What is room modeling and why is it important to sound quality you ask? A/V RoomService provides modeling for door & window systems, projector silencers, fabrics, risers, etc. but in this edition we'll cover; room dimensions, speaker/listener locations, 1st order reflections, screen size & location, reverberation control, HVAC, wall, ceiling and floor systems. This is a huge topic, so we'll only look at each of these in brief to answer what they are and why they're so important.

Room Dimensions
AVRS uses our own proprietary software program to look at five criteria to determine optimum low frequency mode distribution and how they relate to human perception. These dimensions are based on available space, noise control issues and budgetary constraints. The results are linear bass response and knowledge of what and where standing waves will live in the room so that they can be addressed with acoustic treatments.

Speaker/listener Locations
Once the room dimensions have been determined, we use another proprietary software program to determine optimal speaker and listener locations. This program again takes into account room modes for linear bass response, boundary effects for tonal purity and geometry for a large, solid, holographic sound field.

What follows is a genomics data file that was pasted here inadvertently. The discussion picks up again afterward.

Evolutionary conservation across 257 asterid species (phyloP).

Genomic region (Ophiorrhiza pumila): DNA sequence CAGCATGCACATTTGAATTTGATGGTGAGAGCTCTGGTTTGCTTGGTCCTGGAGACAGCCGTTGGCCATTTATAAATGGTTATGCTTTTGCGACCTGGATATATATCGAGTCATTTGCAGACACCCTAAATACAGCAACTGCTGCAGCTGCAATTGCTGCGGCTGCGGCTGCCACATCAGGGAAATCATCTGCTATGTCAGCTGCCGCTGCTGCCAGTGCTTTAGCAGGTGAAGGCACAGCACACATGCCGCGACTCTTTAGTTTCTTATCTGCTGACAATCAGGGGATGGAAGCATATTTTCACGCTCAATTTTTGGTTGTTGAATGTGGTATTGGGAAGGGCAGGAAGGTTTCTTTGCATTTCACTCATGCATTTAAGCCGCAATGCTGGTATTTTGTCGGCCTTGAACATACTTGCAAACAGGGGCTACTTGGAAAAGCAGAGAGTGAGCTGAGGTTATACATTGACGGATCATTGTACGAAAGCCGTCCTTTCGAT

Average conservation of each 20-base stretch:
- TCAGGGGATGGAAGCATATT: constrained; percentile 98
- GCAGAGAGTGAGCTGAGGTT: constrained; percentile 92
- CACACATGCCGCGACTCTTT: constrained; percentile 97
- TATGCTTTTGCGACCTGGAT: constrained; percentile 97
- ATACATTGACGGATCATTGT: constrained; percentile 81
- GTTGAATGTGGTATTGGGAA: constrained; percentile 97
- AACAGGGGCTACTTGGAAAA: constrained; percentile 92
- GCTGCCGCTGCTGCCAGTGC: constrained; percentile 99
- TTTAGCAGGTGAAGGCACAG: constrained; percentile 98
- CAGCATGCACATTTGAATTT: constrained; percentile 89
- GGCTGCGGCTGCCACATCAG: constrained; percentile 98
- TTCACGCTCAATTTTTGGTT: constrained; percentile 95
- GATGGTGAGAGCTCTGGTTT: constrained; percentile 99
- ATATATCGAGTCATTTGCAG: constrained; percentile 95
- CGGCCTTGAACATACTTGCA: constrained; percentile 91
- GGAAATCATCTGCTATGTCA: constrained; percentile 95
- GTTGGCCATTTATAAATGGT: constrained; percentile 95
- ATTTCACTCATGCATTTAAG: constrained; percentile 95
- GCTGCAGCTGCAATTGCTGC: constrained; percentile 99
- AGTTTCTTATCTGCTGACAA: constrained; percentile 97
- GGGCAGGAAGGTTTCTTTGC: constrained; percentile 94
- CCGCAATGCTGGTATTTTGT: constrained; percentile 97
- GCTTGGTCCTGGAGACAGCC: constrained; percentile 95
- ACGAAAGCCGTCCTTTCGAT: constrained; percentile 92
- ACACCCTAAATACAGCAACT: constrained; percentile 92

First Order Reflections
Once the room dimensions and speaker/listener locations are known, first order reflections can be calculated for each speaker on each surface. Acoustic treatments will be needed at these locations to absorb or diffuse these reflections that would otherwise distort spatial cues and tonality.

Screen Size & Location
After determining the optimum location of the speakers and listeners, it is possible to determine the best location for the screen so that the picture and sound is cohesive. Once this is determined, screen size can be calculated for viewing distance acuity. This information will help determine projector model and screen type.

Reverberation Control
Another AVRS proprietary program is used to plug in the noise reduction co-efficients of all construction materials and furnishings that make up the room. We then start adding needed acoustic treatments for wave acoustics (low frequencies) and ray acoustics (1st order reflections) to see what is needed to control the reverberation window across the audible range to between 0.25 and 0.35. The result is a fast, articulate and natural sounding room.

A few notes:
AVRS has a compendium of tens of thousands of noise reduction co-efficients, many of which are exclusively our own, such as; book cases, sofas, perforated screens, etc.